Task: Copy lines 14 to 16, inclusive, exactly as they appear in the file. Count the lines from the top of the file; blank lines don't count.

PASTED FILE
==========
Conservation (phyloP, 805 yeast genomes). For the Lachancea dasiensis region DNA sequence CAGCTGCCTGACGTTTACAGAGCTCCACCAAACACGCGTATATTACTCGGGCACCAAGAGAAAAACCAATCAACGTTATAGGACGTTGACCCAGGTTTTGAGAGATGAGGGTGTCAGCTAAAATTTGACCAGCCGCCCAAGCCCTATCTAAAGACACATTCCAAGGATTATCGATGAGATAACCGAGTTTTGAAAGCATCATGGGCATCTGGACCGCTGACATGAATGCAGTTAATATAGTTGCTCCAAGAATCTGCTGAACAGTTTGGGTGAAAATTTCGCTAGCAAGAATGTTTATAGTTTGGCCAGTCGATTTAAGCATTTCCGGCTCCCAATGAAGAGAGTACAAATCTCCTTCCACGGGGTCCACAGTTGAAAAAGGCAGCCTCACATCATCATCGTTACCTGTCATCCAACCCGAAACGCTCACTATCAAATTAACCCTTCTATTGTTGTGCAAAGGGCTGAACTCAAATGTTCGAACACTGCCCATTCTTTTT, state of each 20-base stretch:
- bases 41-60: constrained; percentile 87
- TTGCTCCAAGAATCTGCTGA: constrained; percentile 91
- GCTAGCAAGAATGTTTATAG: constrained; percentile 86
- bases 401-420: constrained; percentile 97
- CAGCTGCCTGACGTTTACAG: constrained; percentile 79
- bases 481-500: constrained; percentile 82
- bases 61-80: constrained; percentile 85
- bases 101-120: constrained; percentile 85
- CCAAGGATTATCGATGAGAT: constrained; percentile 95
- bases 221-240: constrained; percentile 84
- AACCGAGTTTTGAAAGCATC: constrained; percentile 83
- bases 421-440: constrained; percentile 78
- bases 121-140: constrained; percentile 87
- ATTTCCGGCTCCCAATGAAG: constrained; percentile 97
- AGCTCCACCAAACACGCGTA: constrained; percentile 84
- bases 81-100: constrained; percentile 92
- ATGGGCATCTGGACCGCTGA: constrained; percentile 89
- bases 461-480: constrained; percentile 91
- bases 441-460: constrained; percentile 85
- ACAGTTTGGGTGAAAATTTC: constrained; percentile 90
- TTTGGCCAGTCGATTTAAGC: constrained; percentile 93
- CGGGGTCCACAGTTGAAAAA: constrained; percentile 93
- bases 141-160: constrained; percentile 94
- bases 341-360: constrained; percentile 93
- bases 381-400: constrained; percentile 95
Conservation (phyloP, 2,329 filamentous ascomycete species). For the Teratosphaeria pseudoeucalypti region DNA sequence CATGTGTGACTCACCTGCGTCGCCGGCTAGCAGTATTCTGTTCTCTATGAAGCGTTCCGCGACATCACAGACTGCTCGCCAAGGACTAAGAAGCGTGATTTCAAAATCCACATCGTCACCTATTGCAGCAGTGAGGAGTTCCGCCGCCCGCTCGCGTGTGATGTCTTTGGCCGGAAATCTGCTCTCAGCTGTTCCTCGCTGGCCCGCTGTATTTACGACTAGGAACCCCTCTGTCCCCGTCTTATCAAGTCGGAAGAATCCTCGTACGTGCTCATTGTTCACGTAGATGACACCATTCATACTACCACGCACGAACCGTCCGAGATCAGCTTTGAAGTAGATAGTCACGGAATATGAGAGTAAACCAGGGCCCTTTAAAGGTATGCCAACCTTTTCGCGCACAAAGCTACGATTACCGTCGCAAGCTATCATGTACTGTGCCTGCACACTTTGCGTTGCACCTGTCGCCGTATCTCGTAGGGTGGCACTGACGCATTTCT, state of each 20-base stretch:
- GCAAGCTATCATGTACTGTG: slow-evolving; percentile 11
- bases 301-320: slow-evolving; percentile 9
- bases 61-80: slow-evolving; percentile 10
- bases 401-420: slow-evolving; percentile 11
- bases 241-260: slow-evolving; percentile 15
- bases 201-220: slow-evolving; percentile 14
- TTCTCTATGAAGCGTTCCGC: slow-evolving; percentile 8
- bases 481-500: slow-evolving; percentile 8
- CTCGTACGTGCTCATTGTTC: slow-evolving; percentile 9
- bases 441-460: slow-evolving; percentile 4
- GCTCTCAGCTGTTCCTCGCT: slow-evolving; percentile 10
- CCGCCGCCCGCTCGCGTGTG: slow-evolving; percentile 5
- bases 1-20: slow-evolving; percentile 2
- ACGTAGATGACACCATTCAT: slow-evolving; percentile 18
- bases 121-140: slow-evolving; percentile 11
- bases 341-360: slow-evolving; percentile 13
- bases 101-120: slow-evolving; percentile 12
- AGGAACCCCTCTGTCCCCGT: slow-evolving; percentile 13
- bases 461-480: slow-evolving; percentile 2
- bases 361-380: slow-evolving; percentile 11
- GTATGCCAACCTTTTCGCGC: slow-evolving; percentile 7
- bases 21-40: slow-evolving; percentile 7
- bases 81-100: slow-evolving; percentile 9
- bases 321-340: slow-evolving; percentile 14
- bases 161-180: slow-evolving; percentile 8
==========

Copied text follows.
- bases 121-140: constrained; percentile 87
- ATTTCCGGCTCCCAATGAAG: constrained; percentile 97
- AGCTCCACCAAACACGCGTA: constrained; percentile 84